You’re assuming the probability of hanging your food properly is 100%. That seems unreasonable. It seems really unreasonable when you consider that rules are developed for the average person so what you really need are the odds of a bear getting the average hiker’s food if it is hung properly multiplied by the odds that it is hung properly plus the odds of the beaver getting food not hung properly multiplied by the inverse of the odds that is it hung properly.Sep 21, 2017 at 9:23 am #3492276
Todd TBPL Member
@texasbbLocale: Pacific Northwest
This goes back to my question: Are these regulations written with a view towards UL? I’m pretty sure most of us would agree that the answer is a resounding no. It might have made sense in the 80s or 90s when pack weights were so high that an extra 2-3 lbs was a relatively small addition.
This is decidedly at odds with my experience. Two more pounds on top of 40 hurts a lot more than on top of 20. So while I’m sure the can requirements are unconcerned with UL in general, I think they’re much more palatable for someone with a UL base. At least as far as weight is concerned; size/shape/packability is another matter.Sep 21, 2017 at 9:27 am #3492278
Paul SBPL Member
Many times there are no trees from which to hang your food.
Also, as others have said, a bear canister has to be large enough such that the bear can’t get its jaws around it and crush it.
I like the idea someone had of designing a pack around a bear canister. Yeah!
I might add that bear canisters also are great at keeping rodents out of ones food!
We recently started using Ursacks instead of canisters, but both my wife and I feel that the canisters are less work, but yes, they weigh more. Nothngs for free.
Sep 21, 2017 at 9:37 am #3492281
- This reply was modified 1 month ago by Paul S.
“You’re assuming the probability of hanging your food properly is 100%. That seems unreasonable. It seems really unreasonable when you consider that rules are developed for the average person so what you really need are the odds of a bear getting the average hiker’s food if it is hung properly multiplied by the odds that it is hung properly plus the odds of the beaver getting food not hung properly multiplied by the inverse of the odds that is it hung properly.”
No, I accept the risk that I won’t be able to hang it properly. Just as bear cannister carriers must accept the slight risk that their bear can may fail. Just as I accept the risk that by cooking food, I may spill it on the ground. These are all part of the risk calculation. As for the rules, what the average person does is irrelevant for my personal risk calculation. If I am personally meticulous about bagging my food properly, I need only multiply the risk that I don’t do it properly (due to environmental constraints) times the risk that a bear may be present near my chosen campsite. The overall collective risk is affected by improper hanging techniques, but this needn’t be an input into my personal risk calculation since I am not the average hiker.
Again, I would argue that spilled cooked food, along with the vapors produced by cooking food, are likely to play a larger role in bear habituation than freeze-dried food in an opsack and hung properly from a tree. It does no good to carry a bear cannister, plop it on the ground, and proceed to cook right in one’s tent and then spill the leftovers. Mandating bear cannisters controls one variable but does not control another which is likely to play a larger role (at least, arguably).Sep 21, 2017 at 10:00 am #3492290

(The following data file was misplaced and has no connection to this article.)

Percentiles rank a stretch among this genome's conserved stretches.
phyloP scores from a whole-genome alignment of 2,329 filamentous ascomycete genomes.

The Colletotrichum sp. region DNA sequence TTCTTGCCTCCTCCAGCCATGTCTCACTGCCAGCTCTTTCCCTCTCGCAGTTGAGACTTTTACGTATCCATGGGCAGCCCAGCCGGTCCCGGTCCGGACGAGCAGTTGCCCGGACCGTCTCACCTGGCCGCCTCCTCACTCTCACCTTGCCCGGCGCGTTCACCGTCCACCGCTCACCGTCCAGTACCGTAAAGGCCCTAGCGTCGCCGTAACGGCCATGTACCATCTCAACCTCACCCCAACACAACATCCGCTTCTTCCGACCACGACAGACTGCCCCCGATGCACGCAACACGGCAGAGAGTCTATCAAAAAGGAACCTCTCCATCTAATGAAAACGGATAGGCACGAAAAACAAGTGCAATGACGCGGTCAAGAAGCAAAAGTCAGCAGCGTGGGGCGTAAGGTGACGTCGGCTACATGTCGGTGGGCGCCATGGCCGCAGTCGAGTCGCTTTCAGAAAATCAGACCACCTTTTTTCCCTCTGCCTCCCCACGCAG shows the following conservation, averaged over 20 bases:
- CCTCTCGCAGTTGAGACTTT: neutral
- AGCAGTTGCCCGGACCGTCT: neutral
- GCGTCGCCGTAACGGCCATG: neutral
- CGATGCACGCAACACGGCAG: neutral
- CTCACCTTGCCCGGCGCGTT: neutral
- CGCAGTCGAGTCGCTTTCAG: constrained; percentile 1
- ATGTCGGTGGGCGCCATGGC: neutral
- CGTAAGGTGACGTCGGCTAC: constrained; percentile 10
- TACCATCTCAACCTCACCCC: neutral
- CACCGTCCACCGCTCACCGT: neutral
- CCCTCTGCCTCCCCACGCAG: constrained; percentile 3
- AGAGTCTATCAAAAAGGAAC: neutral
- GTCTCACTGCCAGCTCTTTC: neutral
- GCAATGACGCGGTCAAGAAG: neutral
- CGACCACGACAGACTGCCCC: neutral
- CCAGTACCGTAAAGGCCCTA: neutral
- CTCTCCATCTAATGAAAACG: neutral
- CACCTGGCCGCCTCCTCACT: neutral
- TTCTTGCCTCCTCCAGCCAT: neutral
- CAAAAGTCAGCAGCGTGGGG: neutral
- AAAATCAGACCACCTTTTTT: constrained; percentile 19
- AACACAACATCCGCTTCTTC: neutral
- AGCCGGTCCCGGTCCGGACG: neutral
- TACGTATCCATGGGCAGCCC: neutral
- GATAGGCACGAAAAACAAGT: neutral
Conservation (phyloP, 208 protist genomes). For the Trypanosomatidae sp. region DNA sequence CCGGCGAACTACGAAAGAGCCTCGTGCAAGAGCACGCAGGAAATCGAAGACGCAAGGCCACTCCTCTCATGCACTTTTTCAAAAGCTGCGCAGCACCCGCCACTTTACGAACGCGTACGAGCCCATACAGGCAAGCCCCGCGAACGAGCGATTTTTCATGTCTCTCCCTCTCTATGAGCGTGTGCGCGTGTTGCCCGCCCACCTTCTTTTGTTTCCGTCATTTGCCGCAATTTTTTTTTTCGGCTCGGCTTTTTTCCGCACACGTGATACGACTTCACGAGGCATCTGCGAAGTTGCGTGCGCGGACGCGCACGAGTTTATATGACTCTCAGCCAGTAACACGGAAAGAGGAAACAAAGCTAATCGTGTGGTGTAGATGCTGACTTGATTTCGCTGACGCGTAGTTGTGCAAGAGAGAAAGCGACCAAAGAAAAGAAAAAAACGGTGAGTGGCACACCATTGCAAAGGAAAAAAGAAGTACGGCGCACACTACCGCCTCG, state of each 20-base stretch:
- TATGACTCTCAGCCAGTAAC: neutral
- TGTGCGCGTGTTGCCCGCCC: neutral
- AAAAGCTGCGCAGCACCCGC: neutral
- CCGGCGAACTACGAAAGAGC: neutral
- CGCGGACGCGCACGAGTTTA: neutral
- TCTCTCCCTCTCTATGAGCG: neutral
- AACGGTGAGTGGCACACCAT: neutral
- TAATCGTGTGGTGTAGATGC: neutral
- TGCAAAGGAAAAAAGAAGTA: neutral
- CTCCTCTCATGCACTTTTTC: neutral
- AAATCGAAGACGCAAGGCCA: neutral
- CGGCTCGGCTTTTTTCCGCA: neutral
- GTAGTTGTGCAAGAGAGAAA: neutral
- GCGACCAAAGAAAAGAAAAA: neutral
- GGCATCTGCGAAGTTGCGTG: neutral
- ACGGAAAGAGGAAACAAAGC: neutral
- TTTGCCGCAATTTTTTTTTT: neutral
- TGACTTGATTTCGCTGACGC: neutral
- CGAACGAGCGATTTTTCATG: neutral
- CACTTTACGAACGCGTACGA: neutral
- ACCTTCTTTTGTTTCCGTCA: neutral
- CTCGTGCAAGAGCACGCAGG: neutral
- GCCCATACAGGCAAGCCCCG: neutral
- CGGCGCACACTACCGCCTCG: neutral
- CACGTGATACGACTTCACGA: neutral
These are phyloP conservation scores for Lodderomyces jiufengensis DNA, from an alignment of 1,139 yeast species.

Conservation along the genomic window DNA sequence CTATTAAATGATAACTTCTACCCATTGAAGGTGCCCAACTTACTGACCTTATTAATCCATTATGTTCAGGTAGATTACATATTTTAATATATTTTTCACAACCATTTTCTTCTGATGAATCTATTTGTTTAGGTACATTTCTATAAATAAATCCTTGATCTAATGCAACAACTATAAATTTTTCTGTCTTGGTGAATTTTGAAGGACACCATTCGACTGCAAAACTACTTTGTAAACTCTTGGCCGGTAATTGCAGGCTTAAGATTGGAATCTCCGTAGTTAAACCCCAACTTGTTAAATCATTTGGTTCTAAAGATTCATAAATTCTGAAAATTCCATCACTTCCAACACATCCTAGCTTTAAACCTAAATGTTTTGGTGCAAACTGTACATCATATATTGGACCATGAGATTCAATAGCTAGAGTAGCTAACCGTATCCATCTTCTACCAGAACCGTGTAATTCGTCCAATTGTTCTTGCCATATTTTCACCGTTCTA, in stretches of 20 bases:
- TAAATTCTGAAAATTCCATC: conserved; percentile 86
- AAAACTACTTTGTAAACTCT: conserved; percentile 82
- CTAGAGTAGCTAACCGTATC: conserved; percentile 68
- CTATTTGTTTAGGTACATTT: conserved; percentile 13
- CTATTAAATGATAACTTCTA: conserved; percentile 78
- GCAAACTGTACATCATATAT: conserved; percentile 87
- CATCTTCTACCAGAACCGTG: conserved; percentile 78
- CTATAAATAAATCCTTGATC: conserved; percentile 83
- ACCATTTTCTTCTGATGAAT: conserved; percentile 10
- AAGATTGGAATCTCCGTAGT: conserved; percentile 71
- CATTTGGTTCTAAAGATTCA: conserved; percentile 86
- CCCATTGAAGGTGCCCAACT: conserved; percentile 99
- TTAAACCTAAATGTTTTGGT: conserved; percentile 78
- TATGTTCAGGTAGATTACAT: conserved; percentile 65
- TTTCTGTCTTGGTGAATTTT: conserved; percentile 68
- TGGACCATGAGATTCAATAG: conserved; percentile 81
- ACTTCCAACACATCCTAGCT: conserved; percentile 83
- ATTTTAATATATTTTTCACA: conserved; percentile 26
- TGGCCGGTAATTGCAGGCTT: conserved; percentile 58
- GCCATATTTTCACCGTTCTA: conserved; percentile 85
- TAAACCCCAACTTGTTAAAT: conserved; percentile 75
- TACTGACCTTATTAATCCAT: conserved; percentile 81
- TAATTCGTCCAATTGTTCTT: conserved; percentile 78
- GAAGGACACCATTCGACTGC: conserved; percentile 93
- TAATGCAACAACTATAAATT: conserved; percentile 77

The overall collective risk is affected by improper hanging techniques, but this needn’t be an input into my personal risk calculation since I am not the average hiker.
Even if you leave it out of your personal risk calculation, the risk calculation for other hikers (and the bears) are going to be based on the average. That’s how risk works. If you think otherwise, you should try things like driving with a BAC of .12 and convincing the judge that you personally are safer than many sober people.
Literally everybody thinks the other guy is the problem.
Sep 21, 2017 at 10:42 am #3492303
- This reply was modified 1 month ago by MJ H.
Paul MagnantiBPL Member
@paulmagsLocale: Front Range Zoo
I see no reason why we should simply accept bear cannisters as the pinnacle of our evolving technologies, nor that we should accept them simply because “it’s the law.” We should carefully separate the legal issue from the relevant ethical and practical dimensions.
Canisters do indeed suck. They are bulky, heavy, and are the blunt hammer approach to solving bear issues.
With your polemic you missed the overall arc: Bear canisters are by far the easiest, least expensive, most foolproof, and least legal adverse method to implement at this time. Govt regulates for the lowest knowledge base (again, see alcohol stoves) and not BPL users.
Bear boxes cost the govt money and collect trash. Ursacks are prone to user failure. Hangs that are done by most people typically are awful.
If someone builds a better mousetrap to fit the government criteria a different discussion will be had.
Until then, you are just pissing in the wind.
Nothing to do with UL principle, ethics, or whatever else you wrote.
other than that govt regs are designed to make things foolproof for idiots.
Hey.! You actually get it! Now you understand. :) (I’d be less harsh and say less experienced users, however)Sep 21, 2017 at 10:54 am #3492308
Alex WallaceBPL Member